During much of the 1990s the band members were living between Barcelona, Paris and Manchester, and it was hard for them to work together, so they pursued other musical projects. Parris created the band Nzi Dada with Paris-based multimedia artist Xumo Nounjio, and McCourt worked on various projects as a singer, writer and teacher.

The start of the millennium saw them all back in their adopted hometown of Manchester, but Darby decided he no longer wanted to continue. In 2002 Parris and McCourt undertook a tour playing the old material with a nine piece band. This resulted in a 2004 live DVD entitled More, More, More, comprising a full band performance and an interview with McCourt and Parris.

In December 2011, McCourt and Parris released their first studio album in over 15 years. Still working under the name Carmel, they released the album Strictly Piaf, which consisted of 10 reinterpretations of classic and lesser-known songs by Edith Piaf. An initial single from the album was Sous le ciel de Paris before the album was made available via download. The collection later received a full CD release in August 2012 via Secret Records.

As of October 2012, McCourt was set to return to live work with a new band formation, performing Carmel classics as well as material from the Strictly Piaf album. Dates included those at London's Islington Town Hall, Stockton Georgian Theatre, and Manchester Band on The Wall. Of the shows, she has said: "It will be wonderful to work with the new musicians. They are all great in their own right and it will be so sweet to hear the many songs that Gerry Darby, Jim Parris and I wrote together in the years spanning the 1980s and the 1990s".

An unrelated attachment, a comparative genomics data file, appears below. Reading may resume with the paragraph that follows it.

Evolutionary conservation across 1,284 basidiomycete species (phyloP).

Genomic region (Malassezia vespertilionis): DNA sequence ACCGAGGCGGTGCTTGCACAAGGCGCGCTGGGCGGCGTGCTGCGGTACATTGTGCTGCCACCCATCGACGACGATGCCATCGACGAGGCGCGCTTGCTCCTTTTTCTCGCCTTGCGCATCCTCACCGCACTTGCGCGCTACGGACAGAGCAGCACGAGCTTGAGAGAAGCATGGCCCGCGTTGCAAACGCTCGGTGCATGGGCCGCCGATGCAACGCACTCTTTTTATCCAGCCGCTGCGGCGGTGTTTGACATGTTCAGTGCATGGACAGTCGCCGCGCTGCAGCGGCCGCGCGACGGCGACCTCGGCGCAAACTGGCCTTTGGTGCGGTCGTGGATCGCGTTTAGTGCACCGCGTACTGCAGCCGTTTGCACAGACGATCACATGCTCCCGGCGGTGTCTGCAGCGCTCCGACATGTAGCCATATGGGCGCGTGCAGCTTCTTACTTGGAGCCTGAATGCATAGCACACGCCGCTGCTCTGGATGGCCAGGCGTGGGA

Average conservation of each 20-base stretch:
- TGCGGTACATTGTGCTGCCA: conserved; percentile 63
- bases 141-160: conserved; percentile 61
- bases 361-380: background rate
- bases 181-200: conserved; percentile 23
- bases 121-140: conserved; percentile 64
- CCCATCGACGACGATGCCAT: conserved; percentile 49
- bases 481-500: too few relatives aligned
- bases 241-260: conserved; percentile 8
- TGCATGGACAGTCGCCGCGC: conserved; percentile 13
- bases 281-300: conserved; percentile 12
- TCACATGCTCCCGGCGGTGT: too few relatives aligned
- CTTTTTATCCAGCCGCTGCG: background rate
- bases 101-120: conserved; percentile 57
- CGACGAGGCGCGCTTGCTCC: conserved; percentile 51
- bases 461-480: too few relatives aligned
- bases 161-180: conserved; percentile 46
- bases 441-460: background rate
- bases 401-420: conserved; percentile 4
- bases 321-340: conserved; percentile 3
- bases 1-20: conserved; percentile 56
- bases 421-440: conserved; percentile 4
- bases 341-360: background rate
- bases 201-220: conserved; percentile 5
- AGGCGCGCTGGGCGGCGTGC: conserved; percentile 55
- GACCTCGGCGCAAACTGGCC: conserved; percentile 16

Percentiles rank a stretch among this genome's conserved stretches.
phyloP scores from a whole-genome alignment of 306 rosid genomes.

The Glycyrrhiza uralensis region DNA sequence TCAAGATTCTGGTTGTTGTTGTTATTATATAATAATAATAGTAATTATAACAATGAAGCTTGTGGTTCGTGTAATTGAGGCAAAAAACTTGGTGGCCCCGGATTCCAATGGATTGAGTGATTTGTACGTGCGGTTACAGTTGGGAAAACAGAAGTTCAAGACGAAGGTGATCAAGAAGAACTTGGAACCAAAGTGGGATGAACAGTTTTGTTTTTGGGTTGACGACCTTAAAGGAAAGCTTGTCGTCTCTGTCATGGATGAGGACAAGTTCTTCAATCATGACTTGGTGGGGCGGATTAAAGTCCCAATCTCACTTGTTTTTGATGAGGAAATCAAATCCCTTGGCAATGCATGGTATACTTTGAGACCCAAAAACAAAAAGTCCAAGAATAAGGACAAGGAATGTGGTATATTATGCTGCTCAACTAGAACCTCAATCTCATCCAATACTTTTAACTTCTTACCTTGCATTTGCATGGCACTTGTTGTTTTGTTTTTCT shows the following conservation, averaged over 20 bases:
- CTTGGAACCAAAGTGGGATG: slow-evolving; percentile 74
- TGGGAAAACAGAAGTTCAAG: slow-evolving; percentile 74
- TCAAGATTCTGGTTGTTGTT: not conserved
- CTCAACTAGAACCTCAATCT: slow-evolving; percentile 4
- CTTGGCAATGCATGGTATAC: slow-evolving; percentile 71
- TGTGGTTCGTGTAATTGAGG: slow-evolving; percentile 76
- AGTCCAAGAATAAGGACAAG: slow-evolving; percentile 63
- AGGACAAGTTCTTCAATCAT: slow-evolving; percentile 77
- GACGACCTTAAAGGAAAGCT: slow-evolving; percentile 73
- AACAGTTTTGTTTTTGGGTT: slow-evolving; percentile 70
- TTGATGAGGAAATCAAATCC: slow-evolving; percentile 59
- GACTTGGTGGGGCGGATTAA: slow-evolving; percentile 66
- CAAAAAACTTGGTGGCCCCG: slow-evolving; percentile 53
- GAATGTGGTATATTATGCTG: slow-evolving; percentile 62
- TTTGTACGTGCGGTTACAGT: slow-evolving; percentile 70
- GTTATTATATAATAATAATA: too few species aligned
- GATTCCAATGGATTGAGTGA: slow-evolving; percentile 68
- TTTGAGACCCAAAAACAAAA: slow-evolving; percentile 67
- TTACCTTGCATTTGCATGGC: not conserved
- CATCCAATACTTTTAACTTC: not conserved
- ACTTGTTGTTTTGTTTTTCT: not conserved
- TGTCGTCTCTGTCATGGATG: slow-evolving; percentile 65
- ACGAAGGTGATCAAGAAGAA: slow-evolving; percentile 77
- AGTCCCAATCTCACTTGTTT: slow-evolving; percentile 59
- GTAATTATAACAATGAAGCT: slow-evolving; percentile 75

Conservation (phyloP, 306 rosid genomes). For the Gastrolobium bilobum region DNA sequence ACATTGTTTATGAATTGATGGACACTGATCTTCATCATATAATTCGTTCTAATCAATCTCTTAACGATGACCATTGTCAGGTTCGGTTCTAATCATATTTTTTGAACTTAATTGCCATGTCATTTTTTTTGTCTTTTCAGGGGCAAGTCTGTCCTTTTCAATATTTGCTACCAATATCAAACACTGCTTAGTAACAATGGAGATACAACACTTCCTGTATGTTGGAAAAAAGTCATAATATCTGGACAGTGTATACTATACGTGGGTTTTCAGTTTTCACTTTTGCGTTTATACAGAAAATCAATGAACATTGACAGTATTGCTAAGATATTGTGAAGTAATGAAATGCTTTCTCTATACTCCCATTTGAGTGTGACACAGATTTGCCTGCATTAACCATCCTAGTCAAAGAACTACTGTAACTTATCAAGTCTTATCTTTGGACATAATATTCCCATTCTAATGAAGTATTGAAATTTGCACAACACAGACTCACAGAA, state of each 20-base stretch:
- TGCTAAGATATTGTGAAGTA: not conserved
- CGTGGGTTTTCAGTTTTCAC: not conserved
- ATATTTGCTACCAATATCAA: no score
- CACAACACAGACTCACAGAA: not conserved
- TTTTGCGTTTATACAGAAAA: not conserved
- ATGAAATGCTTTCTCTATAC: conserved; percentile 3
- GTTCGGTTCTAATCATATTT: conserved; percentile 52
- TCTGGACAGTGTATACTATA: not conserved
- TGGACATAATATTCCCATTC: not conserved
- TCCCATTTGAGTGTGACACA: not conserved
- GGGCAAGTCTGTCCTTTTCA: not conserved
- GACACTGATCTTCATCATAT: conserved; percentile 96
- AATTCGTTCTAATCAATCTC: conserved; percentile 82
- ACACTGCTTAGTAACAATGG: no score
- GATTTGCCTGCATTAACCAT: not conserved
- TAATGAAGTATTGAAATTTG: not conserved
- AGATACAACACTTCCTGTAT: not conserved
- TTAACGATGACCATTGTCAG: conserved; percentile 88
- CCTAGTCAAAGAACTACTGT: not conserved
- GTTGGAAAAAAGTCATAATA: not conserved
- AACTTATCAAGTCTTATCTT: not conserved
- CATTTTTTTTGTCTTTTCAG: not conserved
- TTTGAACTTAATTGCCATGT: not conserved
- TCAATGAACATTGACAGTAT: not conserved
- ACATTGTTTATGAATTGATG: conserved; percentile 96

Carmel took the band on a European tour of Germany and Switzerland towards the end of May 2013 and began to start playing some of the new songs she'd been writing.

On September 25, 2015 Carmel released her first new single with her new band, the double A-Side 'Sad Situation' | 'Second Wife Blues', on new independent label Kultura Recordings. Both tracks were recorded at Limefield Studio in Middleton and mixed and mastered by Kevin O'Toole.

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Further removed from the early records' unaffected simplicity, the uneven Set Me Free lifts any remaining barriers to modern technology and slathers on the drum programs, MIDI processors and synthetic strings. McCourt and a variety of collaborators deliver a reasonably good set of songs, individually produced by Eno, Thorne, Pete Wingfield and Jim Parris (new spelling). Singing over a busy rush of danceable jazz-pop-rock, a seemingly reinvigorated McCourt comfortably throws her voice into high gear, cutting through the arrangements with ease. But putting on the melodramatic chanteuse act for songs like the grim "God Put Your Hand on Me" still doesn't suit her at all. The new Carmel may not be as wonderful as the old Carmel, but Set Me Free provides reason enough to keep listening.

Carmel - Set Me Free   (flac 552mb)

01 Napoli 3:33
02 You Can Have Him 3:46
03 I Have Fallen In Love (Je Suis Tombée Amoureuse) 4:14
04 I'm Over You 4:56
05 God Put Your Hand On Me 5:02
06 Take It For Granted 4:51
07 Circles 4:54
08 If Birds Can Fly 4:38
09 One Fine Day 4:35
10 Onward 5:32
11 Life Is Hard 3:55
12 The Waterfall 3:40
13 I Have Fallen In Love (12'' Extended Mix) 7:30
14 Moving 3:38
15 You Can Have Him (Instrumental) 5:17